Re: [R] lmer() with no intercept

From: Meyners, Michael <>
Date: Mon, 14 Jun 2010 09:49:09 +0200

Why would you want to fit the model without intercept if you seemingly need it? Anyway, I assume that the intercept from your first model just moves into the random effects -- you have intercepts there for worker and day, so any of these (or both) will absorb it. No surprise that the estimates for the covariates only differ slightly, it should be that way. What you plot (your second call to panel.lines) is not the correct model, as you omit the intercept from the work and day (which is 0 or at least pretty close to it if you include the overall intercept in your model). That's why your red line is on the top edge (note that the intercept is negative). I'm therefore not sure that the model without intercept makes a lot of sense, but you consider posting related questions rather to the mixed-models SIG, where you might get more erudite comments than from me. HTH, Michael

-----Original Message-----
From: [] On Behalf Of array chip Sent: Saturday, June 12, 2010 1:07
Subject: [R] lmer() with no intercept

Hi, I asked this before, but haven't got any response. So would like to have another try. thanks for help. Also tried twice to join the model mailing list so that I can ask question there, but still haven't got permission to join that list yet.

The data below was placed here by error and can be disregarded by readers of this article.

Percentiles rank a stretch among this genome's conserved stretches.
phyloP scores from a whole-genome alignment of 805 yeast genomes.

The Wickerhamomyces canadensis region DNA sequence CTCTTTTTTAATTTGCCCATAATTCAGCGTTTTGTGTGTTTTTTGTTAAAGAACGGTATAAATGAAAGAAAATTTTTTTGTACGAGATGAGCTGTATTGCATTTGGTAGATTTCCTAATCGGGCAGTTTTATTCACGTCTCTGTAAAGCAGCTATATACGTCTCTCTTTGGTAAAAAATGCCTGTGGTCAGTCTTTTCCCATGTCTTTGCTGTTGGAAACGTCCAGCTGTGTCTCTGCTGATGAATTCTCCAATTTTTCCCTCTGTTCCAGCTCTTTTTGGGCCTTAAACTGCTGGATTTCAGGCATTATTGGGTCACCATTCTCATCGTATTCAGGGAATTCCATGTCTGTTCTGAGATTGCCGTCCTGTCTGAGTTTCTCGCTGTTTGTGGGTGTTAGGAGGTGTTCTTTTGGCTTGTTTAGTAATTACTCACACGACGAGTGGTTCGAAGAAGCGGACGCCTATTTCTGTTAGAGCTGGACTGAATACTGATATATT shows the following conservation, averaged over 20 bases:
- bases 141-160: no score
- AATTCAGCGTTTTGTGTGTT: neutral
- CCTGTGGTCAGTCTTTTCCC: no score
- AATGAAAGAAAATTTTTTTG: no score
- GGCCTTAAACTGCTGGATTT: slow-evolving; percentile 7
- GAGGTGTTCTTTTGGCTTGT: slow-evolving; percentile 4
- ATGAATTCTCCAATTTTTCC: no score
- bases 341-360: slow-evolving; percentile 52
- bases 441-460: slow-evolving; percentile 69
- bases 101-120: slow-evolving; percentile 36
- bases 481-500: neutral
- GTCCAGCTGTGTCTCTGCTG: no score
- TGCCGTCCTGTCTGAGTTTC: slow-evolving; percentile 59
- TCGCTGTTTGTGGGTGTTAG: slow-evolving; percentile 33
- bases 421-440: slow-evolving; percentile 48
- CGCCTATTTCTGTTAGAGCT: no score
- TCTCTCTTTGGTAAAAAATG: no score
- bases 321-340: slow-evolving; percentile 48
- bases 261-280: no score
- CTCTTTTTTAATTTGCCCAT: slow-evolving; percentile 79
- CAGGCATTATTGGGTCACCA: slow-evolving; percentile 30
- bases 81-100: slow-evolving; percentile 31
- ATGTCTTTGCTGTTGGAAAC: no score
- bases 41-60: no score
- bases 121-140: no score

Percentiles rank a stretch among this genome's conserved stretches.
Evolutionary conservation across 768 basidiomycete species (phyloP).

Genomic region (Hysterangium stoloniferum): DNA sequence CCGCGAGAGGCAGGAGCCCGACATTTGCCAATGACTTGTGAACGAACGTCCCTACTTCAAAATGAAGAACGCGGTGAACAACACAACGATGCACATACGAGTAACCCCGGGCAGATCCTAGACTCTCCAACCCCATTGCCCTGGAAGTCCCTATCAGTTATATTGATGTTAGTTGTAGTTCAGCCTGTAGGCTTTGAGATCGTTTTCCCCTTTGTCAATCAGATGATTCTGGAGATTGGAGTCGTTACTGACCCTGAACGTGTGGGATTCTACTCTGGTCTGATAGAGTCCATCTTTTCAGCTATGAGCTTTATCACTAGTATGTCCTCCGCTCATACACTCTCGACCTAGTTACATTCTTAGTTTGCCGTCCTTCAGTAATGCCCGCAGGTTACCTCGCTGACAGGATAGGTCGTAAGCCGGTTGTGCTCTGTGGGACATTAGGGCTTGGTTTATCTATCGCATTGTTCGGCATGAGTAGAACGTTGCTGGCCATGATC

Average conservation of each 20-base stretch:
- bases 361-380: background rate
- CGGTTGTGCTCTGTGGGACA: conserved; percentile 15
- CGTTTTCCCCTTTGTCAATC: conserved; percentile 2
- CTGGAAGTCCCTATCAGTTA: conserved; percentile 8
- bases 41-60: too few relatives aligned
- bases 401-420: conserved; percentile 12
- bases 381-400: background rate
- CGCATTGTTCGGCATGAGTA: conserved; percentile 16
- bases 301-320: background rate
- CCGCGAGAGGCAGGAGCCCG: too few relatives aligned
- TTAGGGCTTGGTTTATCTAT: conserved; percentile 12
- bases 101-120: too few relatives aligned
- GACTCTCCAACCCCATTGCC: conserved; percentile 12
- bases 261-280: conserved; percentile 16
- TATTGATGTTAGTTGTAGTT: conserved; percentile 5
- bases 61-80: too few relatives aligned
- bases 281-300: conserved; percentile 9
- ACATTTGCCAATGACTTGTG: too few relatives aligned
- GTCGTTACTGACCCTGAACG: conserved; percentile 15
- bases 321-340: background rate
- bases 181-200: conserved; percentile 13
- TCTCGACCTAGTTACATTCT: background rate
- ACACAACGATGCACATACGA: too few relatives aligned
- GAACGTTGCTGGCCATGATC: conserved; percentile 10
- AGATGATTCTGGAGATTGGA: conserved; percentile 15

Hi, I am wondering how I can specify no intercept in a mixed model using lmer().

Here is an example dataset attached ("test.txt"). There are 3 workers, in 5 days, measured a response variable "y" on independent variable "x". I want to use a quadratic term (x2 in the dataset) to model the relationship between y and x.


If I just simply use lm() and ignore worker and day, so that I can try both a linear regression with and without an intercept, here is what I get:

lm(y~x+x2, data=test)
(Intercept) x x2
-1.7749104 0.1099160 -0.0006152

lm(y~x+x2-1, data=test)

         x x2
0.0490097 -0.0001962

Now, I want to try mixed model considering worker and day as random effect.

With an intercept:

lmer(y~x+x2+(1|worker)+(1|day), data=test) Fixed effects:

              Estimate Std. Error t value
(Intercept) -1.324e+00 4.490e-01 -2.948

x            1.117e-01  8.563e-03  13.041
x2          -6.357e-04  7.822e-05  -8.127

Without an intercept:

lmer(y~x+x2+(1|worker)+(1|day)-1, data=test) Fixed effects:

     Estimate Std. Error t value
x 1.107e-01 8.528e-03 12.981
x2 -6.304e-04 7.805e-05 -8.077

It seems working fine. But if you look at the fixed effect coefficients of both mixed models, the coefficients for x and x2 are not much different, regardless of whether an intercept is included or not. This is not the case for simple linear regression using lm() on the top.

If I plot all 4 models in the following plot:

xyplot(y~x,groups=worker,test, col.line = "grey", lwd = 2, , panel = function(x,y) {

    panel.xyplot(x,y, type='p')



As you can see, the mixed model without intercept (red line) does not fit the data very well (it's at the top edge of the data, instead of in the middle of the data), so I guess I did something wrong here.

Can anyone make any suggestions?


John  mailing list PLEASE do read the posting guide and provide commented, minimal, self-contained, reproducible code. Received on Mon 14 Jun 2010 - 07:52:08 GMT

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